Monday, February 27, 2017

Cirsova Four, Part Three

Great news for Cirsova Fans: Issues Five and Six are fully funded.  The Kickstarter managed to beat it's goal by more than 25%, and we get another year of great short fiction.  Let's celebrate with some reviews!

The Witch of Elrica

A nice light read featuring an illegitimate prince who falls for a foreign sorceress.  Stories like these are the glue that hold a magazine like Cirsova together.  This isn’t a deep or particularly meaningful story, but it hits all the right notes.  It’s a straight ahead fantasy that gives you a taste of politics, a bit of magic, and a fight where the stakes are real and important.  It also features a cast of sympathetic royal characters struggling to find a path through trouble caused by old customs and an easily riled populace.  Jennifer Povey’s unpretentious style here is a welcome breath of fresh air.

The Vault of Phalos

The light read of The Witch of Elrica is followed by a heavy handed tale, and it works.  You’ve had your palette cleansed, and you’re ready to sink your teeth into something meaty, and Jeffery Scott Sims is there for you, man.  His comma-filled prose is wordy, dense, and almost poetic:
A company of armored legionnaires trooped down the rocky defile from the chill forest into the green valley wherein lay Maronais amidst its budding fields.  At their helm, on powerful steeds, rode two of Dyrezan’s finest, the aristocrats Nantrech and Morca, the former a wide-ranging scholar esteemed for his legendary mind, the latter famed for his prowess in battle.  Both belonged to the highest rank among magicians, and their sending into such an isolated region indicated the importance, and understood in their distant home, of this undertaking.
The two have been dispatched to deal with a demonic disease-cult ravaging the small bucolic land of Maronais, and the answer to their quest lies within the titular vault.  The whole story reads like that paragraph, and that strange style takes a few paragraphs of getting used to.  It’s strong, heady stuff that gives the story a mythic air and turns a routine story about an investigation into a disease-themed death cult into a gripping read.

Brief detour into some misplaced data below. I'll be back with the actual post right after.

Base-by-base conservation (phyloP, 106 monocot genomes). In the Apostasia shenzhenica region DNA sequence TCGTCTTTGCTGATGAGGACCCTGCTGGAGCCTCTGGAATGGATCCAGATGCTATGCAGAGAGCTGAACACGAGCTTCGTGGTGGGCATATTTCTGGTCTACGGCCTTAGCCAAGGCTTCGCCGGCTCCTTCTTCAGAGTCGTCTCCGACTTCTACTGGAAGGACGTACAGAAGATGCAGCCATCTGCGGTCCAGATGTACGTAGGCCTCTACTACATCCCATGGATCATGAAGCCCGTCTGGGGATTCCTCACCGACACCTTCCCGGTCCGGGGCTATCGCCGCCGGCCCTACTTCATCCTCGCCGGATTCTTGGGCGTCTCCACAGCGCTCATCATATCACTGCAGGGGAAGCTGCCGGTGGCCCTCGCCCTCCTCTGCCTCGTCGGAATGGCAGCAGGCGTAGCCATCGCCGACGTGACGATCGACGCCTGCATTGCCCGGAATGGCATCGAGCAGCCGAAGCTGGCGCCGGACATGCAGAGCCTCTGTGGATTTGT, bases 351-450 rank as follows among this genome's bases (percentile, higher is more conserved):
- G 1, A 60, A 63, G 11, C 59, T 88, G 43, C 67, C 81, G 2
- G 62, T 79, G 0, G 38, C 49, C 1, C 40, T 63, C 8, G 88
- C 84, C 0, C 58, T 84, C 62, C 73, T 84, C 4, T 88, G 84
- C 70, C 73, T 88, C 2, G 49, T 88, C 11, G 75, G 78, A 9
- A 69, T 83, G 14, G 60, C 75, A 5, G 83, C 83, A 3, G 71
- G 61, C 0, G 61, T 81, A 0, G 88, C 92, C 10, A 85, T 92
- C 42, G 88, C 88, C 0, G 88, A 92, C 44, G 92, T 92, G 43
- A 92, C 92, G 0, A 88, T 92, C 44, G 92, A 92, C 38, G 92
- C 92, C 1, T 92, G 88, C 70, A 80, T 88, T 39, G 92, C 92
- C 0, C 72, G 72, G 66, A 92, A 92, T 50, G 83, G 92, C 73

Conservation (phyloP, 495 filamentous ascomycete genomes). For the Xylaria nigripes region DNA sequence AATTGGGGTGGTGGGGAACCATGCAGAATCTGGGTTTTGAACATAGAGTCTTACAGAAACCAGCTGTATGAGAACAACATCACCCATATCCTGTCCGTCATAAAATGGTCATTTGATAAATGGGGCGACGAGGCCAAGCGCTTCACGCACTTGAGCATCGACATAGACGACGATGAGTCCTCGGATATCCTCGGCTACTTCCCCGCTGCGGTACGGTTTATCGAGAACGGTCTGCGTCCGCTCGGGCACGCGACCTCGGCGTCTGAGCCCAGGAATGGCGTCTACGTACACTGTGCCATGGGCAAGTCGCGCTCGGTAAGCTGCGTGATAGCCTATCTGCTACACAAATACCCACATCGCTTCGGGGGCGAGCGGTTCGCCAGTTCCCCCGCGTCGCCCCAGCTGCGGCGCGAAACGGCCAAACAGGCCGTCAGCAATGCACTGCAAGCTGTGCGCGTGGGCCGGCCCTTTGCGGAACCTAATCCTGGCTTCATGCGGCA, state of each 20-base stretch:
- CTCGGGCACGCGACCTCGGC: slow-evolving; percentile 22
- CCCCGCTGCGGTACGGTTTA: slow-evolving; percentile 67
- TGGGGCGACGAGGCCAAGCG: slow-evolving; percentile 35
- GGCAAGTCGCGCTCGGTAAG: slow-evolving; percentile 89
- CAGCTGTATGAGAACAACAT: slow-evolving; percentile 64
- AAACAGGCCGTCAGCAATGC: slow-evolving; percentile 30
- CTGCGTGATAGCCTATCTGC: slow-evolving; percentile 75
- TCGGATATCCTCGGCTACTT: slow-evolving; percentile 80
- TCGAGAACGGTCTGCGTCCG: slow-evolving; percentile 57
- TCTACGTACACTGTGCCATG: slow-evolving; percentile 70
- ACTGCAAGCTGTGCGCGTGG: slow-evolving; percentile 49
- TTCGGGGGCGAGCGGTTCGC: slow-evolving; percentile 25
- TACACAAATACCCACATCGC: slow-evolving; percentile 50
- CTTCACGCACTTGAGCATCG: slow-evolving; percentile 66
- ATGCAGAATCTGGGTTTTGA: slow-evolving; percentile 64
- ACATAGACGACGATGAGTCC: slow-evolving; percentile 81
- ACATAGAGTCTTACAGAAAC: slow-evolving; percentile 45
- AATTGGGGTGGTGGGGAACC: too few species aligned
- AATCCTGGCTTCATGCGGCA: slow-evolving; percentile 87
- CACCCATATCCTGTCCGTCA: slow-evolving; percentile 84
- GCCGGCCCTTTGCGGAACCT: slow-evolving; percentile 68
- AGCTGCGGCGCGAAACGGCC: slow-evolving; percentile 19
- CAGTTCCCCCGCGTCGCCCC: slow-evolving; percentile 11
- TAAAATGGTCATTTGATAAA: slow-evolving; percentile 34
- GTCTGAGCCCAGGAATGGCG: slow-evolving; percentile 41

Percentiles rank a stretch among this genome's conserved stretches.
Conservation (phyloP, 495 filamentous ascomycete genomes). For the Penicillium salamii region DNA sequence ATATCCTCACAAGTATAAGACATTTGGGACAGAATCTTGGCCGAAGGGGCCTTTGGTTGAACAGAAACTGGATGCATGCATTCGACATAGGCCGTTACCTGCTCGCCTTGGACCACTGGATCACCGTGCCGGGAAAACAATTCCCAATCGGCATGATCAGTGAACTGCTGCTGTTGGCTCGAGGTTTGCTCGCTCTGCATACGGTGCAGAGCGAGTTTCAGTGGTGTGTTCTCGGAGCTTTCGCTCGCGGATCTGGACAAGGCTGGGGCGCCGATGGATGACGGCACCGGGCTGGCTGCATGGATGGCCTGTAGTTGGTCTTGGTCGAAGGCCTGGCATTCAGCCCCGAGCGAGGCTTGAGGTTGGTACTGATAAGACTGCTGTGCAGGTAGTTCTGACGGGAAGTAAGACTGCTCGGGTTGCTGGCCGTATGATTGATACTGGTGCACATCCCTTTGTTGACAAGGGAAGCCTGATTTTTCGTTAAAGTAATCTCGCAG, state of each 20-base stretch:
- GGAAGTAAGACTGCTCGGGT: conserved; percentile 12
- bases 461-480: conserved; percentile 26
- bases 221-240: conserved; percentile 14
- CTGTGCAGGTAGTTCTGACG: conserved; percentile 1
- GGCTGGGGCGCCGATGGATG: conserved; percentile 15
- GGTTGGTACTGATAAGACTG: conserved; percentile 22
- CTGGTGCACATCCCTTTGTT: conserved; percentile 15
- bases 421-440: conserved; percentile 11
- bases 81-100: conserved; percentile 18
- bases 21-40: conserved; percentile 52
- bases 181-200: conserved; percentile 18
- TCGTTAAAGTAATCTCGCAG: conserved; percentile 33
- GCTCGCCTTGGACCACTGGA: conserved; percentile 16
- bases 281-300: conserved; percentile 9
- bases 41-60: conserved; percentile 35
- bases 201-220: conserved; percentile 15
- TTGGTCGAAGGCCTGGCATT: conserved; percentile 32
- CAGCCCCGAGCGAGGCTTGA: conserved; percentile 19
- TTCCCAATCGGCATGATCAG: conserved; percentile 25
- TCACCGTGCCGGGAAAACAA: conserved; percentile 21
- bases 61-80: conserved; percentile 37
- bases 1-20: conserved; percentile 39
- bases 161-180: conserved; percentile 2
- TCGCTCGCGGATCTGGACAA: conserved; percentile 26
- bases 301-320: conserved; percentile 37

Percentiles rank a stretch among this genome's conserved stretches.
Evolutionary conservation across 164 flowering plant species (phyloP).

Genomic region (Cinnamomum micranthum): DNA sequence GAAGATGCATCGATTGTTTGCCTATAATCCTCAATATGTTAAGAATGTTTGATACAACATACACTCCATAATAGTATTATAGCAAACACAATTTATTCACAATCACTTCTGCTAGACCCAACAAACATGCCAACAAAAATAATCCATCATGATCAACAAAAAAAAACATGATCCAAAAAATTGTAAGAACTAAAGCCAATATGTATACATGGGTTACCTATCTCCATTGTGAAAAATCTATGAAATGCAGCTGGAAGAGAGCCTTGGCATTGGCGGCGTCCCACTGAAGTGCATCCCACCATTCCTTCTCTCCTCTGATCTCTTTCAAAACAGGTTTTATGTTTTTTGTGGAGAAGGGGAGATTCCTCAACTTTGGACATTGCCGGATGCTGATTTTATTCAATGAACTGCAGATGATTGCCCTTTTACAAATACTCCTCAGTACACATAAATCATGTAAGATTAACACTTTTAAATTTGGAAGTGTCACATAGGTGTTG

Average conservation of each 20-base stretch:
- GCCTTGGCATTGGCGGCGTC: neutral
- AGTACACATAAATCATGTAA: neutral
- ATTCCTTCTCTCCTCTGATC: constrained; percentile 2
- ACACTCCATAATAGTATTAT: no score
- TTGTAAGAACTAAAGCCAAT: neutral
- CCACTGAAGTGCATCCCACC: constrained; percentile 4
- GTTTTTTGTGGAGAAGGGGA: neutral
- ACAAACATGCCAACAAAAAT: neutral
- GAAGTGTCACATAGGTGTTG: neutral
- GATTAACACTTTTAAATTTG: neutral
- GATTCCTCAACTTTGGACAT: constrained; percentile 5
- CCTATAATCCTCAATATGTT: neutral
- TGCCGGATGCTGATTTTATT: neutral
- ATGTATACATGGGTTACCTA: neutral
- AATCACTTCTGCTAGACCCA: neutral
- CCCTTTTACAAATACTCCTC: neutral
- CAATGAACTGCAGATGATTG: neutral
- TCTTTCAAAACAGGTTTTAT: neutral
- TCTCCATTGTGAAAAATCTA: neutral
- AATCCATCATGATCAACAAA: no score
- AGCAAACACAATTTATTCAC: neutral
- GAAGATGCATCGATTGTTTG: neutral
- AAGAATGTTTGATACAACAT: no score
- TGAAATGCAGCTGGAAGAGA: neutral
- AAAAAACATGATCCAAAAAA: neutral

The Bubbcat
This is the sort of story that makes me love Cirsova.  The seventh story in Cirsova’s Winer 2016 issue represents the first no-foolin’ science-fiction story.  The Sands of Rubal-Khali hints at a broader sci-fi setting, but the story has its feet planted firmly in a pre-gunpowder fantasy setting.  The Bubbcat takes place in a near-future that feels very much like today’s world, only more so.  The general plot is a chase scene featuring a protagonist holding onto a powerful MacGuffin, and always trying to stay one step ahead of the billionaire tycoon that wants the MacGuffin for her own. Alex Monaghan tells this story with a deft touch, packing a lot of information into very few words.  The whole story – plot, motivation, setting – is presented in a casual, almost off-handed manner that forces the reader to pay close attention and fill in a lot of gaps.  The resulting slow reveal gives the end of this story a lot more punch than it should.  Given the shortness of the story, it’s astonishing how much investment Monaghan draws out of the reader.

A Suit of Haidrah Skin
Here’s another story that cheerfully dances along the line between fantasy and science-fiction, gleefully pulling ideas and touches from both and mashing them together into the pulpy style of adventure that just feels right.  An ancient wizard’s tower/rocket ship returns to the planet from whence it was banished after a long and terrible war.  When the great heroes die casual deaths fighting the menace head-on, a barbarian girl gets some advice from an oracle that leads to a much more convoluted heist/assassination mission.  Rob Lang’s writing doesn’t leap off the page the way Jeffery Scott Sims or Schuyler Hernstrom’s does, given that this adventure tale features so many new and imaginative creatures, villains, tricks, and traps, that’s actually a good thing.  The prose remains unobtrusive and allows the weirdness of the setting and characters to take center stage.

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